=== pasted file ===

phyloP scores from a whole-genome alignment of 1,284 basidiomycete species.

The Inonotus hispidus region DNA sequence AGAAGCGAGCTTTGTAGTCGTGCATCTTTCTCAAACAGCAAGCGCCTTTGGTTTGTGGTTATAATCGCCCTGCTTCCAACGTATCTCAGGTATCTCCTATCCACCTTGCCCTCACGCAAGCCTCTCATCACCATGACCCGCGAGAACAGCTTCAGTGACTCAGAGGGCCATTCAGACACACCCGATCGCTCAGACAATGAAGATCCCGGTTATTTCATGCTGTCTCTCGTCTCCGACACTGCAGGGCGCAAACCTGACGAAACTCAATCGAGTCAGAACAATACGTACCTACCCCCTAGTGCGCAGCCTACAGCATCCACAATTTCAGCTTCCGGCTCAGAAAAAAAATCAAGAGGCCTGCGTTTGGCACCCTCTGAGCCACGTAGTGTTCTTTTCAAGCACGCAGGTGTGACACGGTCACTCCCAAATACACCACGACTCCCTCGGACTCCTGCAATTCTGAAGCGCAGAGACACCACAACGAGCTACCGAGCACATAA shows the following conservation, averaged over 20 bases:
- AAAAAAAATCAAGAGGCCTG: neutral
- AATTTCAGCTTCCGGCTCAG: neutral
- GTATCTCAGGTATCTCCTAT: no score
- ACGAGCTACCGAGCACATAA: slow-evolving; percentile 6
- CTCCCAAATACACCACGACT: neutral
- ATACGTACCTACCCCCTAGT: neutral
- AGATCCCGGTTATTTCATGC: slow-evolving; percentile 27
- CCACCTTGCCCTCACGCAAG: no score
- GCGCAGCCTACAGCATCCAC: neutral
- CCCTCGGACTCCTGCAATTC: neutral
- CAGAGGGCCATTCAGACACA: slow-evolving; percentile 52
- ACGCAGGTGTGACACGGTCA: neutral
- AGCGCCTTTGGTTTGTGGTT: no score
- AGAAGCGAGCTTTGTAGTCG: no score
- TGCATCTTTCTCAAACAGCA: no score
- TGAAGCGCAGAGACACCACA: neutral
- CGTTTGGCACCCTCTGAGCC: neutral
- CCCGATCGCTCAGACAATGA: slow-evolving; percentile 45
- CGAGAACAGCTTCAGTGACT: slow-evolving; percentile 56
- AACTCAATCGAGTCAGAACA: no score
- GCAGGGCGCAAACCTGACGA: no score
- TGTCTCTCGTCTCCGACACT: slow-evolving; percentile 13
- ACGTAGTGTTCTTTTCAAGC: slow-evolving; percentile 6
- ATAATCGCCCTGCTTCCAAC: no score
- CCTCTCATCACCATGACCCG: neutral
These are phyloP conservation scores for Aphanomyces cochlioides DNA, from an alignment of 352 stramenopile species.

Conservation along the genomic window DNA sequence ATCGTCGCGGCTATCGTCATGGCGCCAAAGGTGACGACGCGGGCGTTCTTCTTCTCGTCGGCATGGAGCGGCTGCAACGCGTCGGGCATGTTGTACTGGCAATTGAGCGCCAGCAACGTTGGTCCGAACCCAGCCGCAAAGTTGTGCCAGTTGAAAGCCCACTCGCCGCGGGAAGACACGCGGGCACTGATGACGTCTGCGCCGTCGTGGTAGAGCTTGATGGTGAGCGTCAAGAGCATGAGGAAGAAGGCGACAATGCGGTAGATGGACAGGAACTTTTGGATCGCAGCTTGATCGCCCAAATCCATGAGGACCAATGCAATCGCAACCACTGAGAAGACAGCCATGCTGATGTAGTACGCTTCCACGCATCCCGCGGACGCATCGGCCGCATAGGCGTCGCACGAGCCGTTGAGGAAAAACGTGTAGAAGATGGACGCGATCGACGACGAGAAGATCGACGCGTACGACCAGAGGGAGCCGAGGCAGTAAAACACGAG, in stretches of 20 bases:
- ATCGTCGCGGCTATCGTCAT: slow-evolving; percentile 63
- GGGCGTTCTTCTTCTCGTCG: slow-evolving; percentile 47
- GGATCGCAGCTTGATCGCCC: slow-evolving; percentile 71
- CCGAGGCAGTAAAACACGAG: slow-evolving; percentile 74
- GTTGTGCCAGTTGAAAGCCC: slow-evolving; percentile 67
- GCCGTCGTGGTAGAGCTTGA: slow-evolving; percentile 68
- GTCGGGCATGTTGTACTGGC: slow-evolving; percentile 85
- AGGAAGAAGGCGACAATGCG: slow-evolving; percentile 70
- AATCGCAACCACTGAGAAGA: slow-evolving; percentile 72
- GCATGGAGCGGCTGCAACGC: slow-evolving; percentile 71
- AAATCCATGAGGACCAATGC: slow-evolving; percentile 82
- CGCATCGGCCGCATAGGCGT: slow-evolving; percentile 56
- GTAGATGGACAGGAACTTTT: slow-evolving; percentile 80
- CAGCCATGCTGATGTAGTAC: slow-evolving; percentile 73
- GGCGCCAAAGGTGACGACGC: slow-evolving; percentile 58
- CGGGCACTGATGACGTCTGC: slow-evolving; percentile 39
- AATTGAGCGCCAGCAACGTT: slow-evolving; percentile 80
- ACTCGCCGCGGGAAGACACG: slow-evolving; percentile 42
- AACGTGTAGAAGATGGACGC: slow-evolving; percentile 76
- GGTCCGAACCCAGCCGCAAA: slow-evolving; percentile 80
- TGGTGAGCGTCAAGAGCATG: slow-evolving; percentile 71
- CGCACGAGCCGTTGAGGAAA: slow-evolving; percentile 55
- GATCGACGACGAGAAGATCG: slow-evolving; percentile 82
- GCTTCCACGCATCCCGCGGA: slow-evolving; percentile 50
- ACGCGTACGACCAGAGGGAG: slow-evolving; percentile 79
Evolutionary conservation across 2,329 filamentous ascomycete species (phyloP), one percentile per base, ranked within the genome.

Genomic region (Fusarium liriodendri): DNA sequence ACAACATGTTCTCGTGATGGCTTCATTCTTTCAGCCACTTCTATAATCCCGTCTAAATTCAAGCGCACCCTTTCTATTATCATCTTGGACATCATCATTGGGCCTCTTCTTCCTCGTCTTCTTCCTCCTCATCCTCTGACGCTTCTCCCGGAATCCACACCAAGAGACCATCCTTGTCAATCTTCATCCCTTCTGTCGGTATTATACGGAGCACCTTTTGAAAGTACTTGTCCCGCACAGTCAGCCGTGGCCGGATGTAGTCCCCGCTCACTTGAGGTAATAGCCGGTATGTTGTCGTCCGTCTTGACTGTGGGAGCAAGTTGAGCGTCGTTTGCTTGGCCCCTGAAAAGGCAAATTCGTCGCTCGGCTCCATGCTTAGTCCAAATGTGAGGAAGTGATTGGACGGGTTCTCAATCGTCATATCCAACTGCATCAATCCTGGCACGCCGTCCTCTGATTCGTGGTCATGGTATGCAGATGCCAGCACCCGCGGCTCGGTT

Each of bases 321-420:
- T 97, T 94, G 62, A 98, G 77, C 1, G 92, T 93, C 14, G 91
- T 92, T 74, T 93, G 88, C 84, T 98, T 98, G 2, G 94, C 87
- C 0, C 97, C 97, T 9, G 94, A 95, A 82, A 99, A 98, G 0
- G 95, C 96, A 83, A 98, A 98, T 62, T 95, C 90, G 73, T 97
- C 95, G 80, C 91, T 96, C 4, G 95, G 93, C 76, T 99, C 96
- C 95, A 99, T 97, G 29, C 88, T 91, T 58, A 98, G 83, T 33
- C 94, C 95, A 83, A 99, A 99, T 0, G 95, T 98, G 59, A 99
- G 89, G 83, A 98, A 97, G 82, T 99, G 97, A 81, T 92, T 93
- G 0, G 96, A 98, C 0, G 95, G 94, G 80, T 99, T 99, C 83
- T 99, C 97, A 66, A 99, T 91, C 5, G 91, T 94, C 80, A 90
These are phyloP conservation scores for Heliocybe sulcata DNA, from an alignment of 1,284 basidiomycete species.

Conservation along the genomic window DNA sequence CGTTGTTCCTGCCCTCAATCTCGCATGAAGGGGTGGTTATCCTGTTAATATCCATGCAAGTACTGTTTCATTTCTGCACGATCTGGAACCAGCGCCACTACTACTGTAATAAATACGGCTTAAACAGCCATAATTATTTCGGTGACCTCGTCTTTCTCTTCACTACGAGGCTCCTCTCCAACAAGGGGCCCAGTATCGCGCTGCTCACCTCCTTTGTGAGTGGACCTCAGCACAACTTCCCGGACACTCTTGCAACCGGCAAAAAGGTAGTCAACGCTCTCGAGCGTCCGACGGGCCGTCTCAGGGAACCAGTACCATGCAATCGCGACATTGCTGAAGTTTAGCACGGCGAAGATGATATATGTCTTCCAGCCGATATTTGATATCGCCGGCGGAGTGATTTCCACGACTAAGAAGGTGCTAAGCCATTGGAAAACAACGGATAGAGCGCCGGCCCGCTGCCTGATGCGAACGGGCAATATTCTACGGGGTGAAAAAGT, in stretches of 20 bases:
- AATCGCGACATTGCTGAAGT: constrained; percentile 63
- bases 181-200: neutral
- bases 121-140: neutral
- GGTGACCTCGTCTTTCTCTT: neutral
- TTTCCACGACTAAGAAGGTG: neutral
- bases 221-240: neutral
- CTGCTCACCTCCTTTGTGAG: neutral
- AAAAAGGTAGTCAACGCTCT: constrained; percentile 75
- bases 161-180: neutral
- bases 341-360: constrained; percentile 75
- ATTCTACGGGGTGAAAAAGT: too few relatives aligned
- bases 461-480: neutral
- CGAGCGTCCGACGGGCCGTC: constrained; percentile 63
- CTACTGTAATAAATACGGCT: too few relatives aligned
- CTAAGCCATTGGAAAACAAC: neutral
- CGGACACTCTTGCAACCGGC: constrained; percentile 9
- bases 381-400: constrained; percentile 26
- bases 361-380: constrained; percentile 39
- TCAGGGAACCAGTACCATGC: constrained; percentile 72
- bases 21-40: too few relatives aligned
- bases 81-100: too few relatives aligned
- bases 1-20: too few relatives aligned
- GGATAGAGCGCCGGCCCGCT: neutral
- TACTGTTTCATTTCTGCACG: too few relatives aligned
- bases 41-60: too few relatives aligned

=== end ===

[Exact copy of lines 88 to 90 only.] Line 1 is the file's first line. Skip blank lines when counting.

- TCAGGGAACCAGTACCATGC: constrained; percentile 72
- bases 21-40: too few relatives aligned
- bases 81-100: too few relatives aligned